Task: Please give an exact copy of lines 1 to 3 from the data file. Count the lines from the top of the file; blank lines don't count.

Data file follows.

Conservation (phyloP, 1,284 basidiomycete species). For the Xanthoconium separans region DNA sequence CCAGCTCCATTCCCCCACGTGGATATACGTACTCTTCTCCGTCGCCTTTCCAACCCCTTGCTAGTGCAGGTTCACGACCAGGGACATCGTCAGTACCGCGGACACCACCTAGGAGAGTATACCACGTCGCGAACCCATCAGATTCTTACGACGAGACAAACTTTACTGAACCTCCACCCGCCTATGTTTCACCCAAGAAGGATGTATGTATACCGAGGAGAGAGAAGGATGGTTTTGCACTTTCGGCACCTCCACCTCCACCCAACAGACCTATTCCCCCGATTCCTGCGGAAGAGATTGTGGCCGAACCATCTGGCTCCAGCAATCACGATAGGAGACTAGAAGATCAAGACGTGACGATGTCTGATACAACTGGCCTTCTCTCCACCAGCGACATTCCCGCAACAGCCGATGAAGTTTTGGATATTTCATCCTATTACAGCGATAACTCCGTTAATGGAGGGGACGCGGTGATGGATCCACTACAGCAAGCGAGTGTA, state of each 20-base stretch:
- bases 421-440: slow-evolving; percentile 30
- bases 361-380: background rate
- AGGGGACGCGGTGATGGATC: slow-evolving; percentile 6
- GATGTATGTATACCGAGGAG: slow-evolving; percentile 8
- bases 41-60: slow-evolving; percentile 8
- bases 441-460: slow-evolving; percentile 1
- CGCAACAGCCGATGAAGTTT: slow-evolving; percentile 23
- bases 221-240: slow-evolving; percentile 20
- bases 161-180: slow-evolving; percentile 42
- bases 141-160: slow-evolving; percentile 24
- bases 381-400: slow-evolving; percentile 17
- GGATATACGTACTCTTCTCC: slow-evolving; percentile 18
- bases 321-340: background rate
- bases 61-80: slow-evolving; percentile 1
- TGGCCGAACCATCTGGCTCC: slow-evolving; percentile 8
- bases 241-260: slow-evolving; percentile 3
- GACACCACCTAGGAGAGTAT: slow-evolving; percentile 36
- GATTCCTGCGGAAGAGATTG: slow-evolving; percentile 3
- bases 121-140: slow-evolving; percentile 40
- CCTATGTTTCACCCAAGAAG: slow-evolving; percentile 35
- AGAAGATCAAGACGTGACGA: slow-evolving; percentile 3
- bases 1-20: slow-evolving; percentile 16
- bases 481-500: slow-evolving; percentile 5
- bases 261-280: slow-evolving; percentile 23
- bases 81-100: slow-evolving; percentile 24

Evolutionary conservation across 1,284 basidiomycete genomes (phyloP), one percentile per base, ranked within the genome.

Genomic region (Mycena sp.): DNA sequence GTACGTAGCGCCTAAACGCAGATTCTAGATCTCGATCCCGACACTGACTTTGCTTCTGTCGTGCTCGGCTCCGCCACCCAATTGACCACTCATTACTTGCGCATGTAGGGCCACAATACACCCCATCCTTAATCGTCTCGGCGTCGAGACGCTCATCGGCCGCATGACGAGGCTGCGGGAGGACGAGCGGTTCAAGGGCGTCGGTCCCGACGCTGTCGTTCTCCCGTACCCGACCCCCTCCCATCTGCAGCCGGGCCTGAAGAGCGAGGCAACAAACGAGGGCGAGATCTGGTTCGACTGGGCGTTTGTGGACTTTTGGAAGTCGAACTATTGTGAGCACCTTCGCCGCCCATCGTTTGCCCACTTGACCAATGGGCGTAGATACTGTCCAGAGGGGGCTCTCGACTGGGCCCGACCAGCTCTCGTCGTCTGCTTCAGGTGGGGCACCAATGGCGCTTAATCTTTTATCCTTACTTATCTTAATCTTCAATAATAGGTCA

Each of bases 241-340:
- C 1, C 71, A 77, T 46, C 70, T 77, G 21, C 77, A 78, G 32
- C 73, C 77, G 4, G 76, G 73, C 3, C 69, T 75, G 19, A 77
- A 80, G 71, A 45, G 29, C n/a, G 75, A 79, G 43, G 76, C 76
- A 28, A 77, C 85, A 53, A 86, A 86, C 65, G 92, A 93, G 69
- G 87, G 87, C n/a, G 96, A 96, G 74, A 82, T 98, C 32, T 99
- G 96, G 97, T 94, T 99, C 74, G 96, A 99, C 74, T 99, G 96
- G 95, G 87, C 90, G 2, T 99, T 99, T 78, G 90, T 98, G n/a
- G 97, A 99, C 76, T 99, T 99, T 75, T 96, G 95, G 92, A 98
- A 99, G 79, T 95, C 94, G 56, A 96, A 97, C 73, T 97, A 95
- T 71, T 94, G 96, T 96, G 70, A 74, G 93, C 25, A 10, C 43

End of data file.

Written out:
Conservation (phyloP, 1,284 basidiomycete species). For the Xanthoconium separans region DNA sequence CCAGCTCCATTCCCCCACGTGGATATACGTACTCTTCTCCGTCGCCTTTCCAACCCCTTGCTAGTGCAGGTTCACGACCAGGGACATCGTCAGTACCGCGGACACCACCTAGGAGAGTATACCACGTCGCGAACCCATCAGATTCTTACGACGAGACAAACTTTACTGAACCTCCACCCGCCTATGTTTCACCCAAGAAGGATGTATGTATACCGAGGAGAGAGAAGGATGGTTTTGCACTTTCGGCACCTCCACCTCCACCCAACAGACCTATTCCCCCGATTCCTGCGGAAGAGATTGTGGCCGAACCATCTGGCTCCAGCAATCACGATAGGAGACTAGAAGATCAAGACGTGACGATGTCTGATACAACTGGCCTTCTCTCCACCAGCGACATTCCCGCAACAGCCGATGAAGTTTTGGATATTTCATCCTATTACAGCGATAACTCCGTTAATGGAGGGGACGCGGTGATGGATCCACTACAGCAAGCGAGTGTA, state of each 20-base stretch:
- bases 421-440: slow-evolving; percentile 30
- bases 361-380: background rate